Monday, June 30, 2014

Risk vs Reward

I had a fun afternoon on Sunday, racing with the Massapoag YC Laser fleet in Sharon MA. The wind was blowing at over 10 knots from the S down the major axis of the lake. Except for the odd occasions when it was 1-2 knots, or from the E, or from the W. Hey, that's lake sailing. Deal with it.

I had a typically mediocre series of races but I did learn a few things about starts. Or maybe relearned them.

There was one race where the boat end of the start line was favored. Another boat and I set up high and a boat just to leeward of the committee boat luffed us up and closed the gap on us and stopped us from barging. Quite right too. I was able to tack and gybe around and start a little late. But the other attempting barger and the boat that luffed him ended up getting tangled up with each other and they both had terrible starts.

Lesson #1: Don't barge.

Lesson #2: Enforce your rights but don't be so aggressive in defending your position that you end up tangled with another boat and you both get bad starts.

Then there was another time when the pin was favored and I attempted a port tack start. When I had checked the wind about 90 seconds earlier it was impossible to lay the pin on starboard from the boat end of the line, so it should have worked. But the wind had shifted and I realized way too late that I would have to duck the first boat reaching down the line towards the pin. And then when I had ducked him I had to duck the next boat… and the next… and the next... Oops.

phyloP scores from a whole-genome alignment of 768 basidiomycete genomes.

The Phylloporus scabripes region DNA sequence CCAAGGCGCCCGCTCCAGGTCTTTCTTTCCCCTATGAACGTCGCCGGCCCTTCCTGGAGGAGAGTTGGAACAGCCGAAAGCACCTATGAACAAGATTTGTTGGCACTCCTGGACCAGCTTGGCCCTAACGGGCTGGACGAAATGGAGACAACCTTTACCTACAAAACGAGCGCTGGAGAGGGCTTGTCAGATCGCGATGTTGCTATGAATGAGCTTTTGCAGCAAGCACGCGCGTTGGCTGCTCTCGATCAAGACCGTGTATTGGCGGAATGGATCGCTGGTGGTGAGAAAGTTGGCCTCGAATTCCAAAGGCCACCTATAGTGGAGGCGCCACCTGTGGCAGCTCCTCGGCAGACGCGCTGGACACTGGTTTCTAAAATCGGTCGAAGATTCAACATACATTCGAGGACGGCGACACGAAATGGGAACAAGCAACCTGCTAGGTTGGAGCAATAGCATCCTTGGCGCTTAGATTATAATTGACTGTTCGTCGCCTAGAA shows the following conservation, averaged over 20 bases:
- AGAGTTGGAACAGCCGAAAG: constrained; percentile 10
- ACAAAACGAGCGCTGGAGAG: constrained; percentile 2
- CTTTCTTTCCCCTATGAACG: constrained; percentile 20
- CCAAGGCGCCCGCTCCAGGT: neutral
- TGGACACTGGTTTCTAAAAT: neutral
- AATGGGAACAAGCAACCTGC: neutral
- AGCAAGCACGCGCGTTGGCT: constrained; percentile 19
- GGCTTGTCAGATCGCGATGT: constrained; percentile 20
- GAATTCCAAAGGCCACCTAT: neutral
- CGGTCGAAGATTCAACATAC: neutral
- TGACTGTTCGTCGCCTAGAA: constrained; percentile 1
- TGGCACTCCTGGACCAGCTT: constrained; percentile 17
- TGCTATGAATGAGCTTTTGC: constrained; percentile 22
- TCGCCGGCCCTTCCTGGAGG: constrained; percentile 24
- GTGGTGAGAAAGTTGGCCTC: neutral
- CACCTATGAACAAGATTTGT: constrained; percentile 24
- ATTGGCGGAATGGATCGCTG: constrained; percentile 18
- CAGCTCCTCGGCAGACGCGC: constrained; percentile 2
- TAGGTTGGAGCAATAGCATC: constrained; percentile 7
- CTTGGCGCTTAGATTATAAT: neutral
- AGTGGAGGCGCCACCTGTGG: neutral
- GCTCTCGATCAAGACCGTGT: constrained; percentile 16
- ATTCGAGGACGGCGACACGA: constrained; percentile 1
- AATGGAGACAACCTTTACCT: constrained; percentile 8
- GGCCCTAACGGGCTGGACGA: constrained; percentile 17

Lesson #3: Don't try to port tack the fleet unless you are absolutely sure you can pull it off.

Or perhaps it was really Lesson #4: Don't try to port tack the fleet unless you have nerves of steel so you won't chicken out when you can see the whites of the eyes of six starboard tackers reaching straight at you.

On the other hand in the races where I set up for nice safe conservative starts on starboard tack away from either end of the relatively short line, I got decent starts and respectable finishes.

Memo to self: You don't have to "win" the start. You just need to get a good start, near the favored end, with room to leeward, accelerating at the right time, on the line at the gun, and preferably bow out on the boats to windward and leeward.

Don't roll the dice.


Doc Häagen-Dazs said...

'xactly. You are not looking for to be perfect, to 'win' the start. Perfection is the enemy of the good (fraught with traffic). You want perfection on the finish line. When you're starting, just be 'goodenuff' (better than most).

Tillerman said...

Wise words Doc.

Anonymous said...

Great adviceTillerman. It's also kind of fun (in a sadistic manner) to watch the contrairian fleet port tackers all try to hash it out after the tangles and collissions have occurred while you're shooting up the middle reaching for the windward mark in clear air. That happened a few times this Sunday at the Portland Me Nationals.

Tillerman said...

True Anonymous. In another race the only female sailor (a master too) did a great starboard tack start at a favored pin end with me just to windward of her. A junior sailor attempted to do a port tack start on us and couldn't. When we looked back he was still stuck at the pin - not sure why. I joshed my friend about being mean to the "kiddie" and she shouted, "Yeah. Watch out for the mean lady!"

Children can be so cruel at her age.

Unknown said...

Ah, like most of us at MYC, you fell victim to the siren song of the Massapoag Port Tack Start. A little wind shift at about 1 minute makes it look like you can fetch the windward mark from the pin end on port tack while everyone else is headed to oblivion on Starboard. If the wind holds just for that extra minute or so, you'll get huge gains with the port tack start. But more often than not, the wind shifts back with about 5 seconds to go. Then you find that you've been lured to your death.

It's claimed all of us at one time or another.

Tillerman said...

Quite right MycSunfish Fleet. But it's fun to try risky starting options from time to time. If only to remind yourself why it's usually not worth it.

Post a Comment